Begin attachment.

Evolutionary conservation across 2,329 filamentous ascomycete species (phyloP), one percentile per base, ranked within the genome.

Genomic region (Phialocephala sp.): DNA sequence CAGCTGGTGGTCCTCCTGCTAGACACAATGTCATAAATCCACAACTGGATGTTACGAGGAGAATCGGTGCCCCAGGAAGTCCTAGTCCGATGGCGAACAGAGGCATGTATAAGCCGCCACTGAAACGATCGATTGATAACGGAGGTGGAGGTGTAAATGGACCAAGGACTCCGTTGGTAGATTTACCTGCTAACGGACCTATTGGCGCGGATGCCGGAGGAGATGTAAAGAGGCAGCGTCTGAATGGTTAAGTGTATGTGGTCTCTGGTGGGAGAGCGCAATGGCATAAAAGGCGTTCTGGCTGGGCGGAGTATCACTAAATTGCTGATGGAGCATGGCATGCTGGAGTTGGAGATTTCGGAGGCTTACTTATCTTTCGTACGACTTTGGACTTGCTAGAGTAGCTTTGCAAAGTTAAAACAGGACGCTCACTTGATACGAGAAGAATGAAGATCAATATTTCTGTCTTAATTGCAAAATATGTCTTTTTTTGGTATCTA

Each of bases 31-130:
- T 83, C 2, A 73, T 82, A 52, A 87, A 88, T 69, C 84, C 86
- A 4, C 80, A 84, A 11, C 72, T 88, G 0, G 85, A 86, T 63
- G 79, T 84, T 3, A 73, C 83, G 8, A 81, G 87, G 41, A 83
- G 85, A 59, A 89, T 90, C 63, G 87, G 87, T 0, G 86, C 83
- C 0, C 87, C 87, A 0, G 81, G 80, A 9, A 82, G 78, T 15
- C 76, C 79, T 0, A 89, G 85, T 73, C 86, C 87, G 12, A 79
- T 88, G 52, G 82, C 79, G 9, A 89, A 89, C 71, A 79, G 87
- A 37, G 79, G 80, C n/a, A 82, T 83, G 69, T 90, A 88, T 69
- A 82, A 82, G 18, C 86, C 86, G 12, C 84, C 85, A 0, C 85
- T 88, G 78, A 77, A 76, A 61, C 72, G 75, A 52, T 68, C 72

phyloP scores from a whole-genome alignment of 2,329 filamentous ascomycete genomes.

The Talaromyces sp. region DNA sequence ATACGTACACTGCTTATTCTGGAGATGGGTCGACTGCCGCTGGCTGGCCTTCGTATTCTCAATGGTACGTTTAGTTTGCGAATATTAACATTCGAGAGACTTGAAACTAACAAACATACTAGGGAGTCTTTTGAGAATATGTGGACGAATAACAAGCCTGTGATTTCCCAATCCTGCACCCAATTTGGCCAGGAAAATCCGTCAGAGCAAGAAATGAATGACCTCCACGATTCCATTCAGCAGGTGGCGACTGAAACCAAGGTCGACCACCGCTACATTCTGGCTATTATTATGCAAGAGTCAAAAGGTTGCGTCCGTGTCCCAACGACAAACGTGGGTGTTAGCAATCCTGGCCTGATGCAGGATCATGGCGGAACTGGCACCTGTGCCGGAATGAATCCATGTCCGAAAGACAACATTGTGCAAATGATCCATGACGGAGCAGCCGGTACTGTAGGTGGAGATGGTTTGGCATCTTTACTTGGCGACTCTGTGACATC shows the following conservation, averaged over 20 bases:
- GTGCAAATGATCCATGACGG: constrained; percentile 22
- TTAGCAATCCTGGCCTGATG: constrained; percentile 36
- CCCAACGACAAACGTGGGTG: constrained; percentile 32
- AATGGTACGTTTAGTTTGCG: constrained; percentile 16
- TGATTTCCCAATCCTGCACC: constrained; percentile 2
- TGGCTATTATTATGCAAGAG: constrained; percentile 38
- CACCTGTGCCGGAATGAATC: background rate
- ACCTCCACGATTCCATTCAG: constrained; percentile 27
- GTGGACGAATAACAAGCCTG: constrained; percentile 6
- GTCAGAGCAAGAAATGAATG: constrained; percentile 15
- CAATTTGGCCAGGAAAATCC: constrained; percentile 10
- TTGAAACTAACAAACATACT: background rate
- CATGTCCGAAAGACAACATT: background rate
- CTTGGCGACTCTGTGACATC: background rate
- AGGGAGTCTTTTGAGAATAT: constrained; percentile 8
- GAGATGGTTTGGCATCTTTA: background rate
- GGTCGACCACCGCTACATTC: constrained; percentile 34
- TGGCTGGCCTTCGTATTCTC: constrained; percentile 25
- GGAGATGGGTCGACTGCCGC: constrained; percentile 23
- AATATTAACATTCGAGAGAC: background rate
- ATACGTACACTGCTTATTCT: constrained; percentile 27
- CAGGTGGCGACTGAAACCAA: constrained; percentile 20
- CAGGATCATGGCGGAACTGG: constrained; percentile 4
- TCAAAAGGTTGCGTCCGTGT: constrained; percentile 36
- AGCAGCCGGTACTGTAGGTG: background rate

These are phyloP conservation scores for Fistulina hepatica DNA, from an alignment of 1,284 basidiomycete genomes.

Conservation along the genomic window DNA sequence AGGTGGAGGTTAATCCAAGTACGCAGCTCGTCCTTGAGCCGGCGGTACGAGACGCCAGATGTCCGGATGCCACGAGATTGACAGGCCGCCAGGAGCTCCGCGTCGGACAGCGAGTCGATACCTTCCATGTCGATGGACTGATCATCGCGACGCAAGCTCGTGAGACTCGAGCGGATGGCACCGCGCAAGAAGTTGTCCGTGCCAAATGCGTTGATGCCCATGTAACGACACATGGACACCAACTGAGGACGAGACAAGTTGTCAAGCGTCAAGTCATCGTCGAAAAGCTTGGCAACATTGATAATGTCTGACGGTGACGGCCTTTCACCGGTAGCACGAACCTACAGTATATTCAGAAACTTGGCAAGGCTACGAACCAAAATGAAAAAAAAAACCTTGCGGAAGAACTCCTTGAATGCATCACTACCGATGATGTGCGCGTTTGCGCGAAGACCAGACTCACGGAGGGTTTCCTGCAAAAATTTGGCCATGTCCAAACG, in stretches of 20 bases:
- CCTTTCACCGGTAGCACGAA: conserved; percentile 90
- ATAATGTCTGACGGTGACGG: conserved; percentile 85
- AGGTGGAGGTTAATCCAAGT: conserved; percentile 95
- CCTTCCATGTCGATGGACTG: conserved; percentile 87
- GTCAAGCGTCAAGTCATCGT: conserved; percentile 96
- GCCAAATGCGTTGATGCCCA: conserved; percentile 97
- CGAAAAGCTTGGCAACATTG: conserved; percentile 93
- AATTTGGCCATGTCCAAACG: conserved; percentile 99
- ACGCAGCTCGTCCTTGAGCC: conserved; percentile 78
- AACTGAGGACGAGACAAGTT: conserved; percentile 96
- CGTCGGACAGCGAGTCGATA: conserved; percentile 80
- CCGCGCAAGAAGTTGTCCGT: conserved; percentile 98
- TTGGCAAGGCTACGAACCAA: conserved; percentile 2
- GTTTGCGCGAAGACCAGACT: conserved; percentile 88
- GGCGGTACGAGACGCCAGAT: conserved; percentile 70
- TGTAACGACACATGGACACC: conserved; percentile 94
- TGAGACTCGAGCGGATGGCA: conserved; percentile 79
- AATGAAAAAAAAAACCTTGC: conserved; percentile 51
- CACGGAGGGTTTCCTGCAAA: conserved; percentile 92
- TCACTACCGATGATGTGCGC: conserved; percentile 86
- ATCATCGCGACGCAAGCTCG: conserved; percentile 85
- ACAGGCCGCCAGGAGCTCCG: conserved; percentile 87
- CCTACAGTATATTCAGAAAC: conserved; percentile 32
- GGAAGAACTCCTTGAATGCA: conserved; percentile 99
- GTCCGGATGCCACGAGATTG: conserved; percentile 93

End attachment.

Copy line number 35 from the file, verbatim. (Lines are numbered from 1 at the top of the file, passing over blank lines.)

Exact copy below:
- AATATTAACATTCGAGAGAC: background rate